There are hidden nasties from the independence war with France that are continuing to kill Algerians. Over 3,500 of them since the war ended in 1962 and rising.
I’m talking here about old land mines that were carefully laid by the French army along the border with Tunisia in the East and Morocco in the West.
The story goes as follows. The French army was taken by surprise by the ferocity and widespread nature of the campaign the nationalist FLN forces waged. The problem they faced was that the FLN was receiving support from Morocco and Tunisia. Both countries had managed to get their independence and were sympathetic to the aspirations of many Algerians to drive the French out.
One option would have been for the French to re-occupy the two neighbouring countries, but the army did not think it had the resources to do this. So the French army adopted a different tactic. It decided to seal the borders and deny the FLN of the oxygen of support it was getting. Huge resources were deployed to do this between 1956 and 1959. First to go was the ‘Ligne Pedron’ along the border with Morocco. Then in 1957 in little over 3 months on the Tunisian border, the ‘Ligne Morice’ was constructed, later strengthened by the ‘Ligne Challe’. Initially, these fences consisted of little more than barbed wire. But they were soon replaced with (for the time) advanced technology that was perfected four years later when the Berlin Wall was built in East Germany.
A forbidden zone was set up, and the local residents either ‘evacuated’ or made to live near military installations. Radar posts were set up that could trigger scatter guns. The whole structure was connected with electric fences with 11000 volts going through them. Even if you were prepared to risk being blown up in the minefields, cutting the fence triggered alarms, and in turn, would see French troops stationed nearby coming to investigate.
The FLN did not at first fully appreciate the threat the fortifications posed. They even allowed local people to work or the French army on the project provided they gave them some of the money. However, the fences nearly lost them the war as it deprived them of badly need resources from outside Algeria. Frequent attempts were made to breach them in what became known as the ‘Battle of the Frontiers’.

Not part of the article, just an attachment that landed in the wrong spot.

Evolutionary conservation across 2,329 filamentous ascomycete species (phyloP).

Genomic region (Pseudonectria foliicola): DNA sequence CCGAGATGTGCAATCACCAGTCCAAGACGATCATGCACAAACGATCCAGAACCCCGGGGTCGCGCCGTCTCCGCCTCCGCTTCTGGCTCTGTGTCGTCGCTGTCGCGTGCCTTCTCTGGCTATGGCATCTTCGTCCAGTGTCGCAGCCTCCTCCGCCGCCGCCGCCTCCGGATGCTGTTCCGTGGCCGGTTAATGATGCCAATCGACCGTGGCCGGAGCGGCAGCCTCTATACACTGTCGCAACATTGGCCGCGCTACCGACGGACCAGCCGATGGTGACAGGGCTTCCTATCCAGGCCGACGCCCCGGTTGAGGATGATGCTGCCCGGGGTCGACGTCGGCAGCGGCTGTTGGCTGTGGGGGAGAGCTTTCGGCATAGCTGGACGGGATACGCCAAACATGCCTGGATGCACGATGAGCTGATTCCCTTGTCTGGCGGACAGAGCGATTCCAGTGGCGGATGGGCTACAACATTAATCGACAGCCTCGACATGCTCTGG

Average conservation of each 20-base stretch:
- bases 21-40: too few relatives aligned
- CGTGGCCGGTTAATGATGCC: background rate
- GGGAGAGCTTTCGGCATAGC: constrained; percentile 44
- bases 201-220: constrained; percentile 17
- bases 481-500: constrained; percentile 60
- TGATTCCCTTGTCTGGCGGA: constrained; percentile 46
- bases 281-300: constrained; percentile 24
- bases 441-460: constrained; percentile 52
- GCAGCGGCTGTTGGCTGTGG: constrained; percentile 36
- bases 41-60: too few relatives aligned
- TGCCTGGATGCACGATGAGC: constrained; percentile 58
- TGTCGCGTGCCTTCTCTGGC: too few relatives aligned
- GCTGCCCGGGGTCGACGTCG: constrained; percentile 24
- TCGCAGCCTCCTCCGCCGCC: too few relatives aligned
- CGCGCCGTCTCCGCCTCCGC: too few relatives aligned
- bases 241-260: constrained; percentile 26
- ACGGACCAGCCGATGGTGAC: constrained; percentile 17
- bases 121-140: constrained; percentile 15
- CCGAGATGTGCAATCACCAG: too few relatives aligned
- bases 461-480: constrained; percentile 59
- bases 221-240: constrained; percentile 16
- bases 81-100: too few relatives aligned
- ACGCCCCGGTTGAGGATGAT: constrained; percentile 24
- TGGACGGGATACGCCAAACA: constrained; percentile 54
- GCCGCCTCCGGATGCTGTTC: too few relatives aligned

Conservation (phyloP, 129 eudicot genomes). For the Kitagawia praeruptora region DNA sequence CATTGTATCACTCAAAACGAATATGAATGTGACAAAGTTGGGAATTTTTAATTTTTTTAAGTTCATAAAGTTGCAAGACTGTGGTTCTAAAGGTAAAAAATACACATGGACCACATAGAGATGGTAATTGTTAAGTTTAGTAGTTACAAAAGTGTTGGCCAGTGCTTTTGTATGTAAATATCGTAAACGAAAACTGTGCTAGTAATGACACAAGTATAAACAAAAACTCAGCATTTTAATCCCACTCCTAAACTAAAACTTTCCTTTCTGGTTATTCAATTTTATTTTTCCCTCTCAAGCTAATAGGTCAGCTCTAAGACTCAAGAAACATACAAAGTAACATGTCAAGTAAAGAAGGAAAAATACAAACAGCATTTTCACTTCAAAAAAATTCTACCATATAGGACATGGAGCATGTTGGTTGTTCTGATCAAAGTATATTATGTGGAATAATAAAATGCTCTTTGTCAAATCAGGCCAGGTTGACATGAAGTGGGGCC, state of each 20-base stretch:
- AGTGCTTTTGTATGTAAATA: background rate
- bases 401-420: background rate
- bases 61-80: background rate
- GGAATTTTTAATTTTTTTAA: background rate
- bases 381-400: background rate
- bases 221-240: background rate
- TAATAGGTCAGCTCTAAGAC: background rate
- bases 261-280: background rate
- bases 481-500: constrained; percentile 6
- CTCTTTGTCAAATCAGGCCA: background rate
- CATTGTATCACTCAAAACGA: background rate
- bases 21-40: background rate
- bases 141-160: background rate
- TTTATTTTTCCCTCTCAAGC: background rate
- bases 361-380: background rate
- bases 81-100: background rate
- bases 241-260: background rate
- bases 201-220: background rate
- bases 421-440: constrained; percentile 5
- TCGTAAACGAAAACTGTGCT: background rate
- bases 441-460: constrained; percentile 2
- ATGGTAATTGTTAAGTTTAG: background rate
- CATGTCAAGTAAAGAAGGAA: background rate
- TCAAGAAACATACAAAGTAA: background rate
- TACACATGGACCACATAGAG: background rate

The French placed over 11 million mines along the fences. Some years ago I learned about mines on a ‘hostile environments’ course I was sent on by an NGO I was working for. The tutors were two burly former SAS men. They laid trails with mines (fortunately decommissioned) for us to mavigate through. We were taught how to poke the ground with old coat hangers till we touched one on the side. Best not to tap on top otherwise they could blow your arm off as they are designed to explode if you step on them. They explained that mines are usually designed to maim rather than kill, as dealing with casualties hampers an enemy more than corpses, that can just be left behind. Also, the psychological effect of mine injuries on the morale of those who are uninjured is huge.
For years after the war in Algeria, people were being killed and injured by them, and a great deal of valuable land was not available for cultivation due to the mines’ presence. To date, the Algerian army has been able to remove just under 9 million landmines. Hopefully mine clearance will soon be completed.
Incredibly, it was only in 2007 that the French army gave the Algerian government maps showing where the mines had been placed.
You can see films showing the history of the fortifications and of the dangerous business of getting rid of the mines:
You can read more about this little-known story in French at: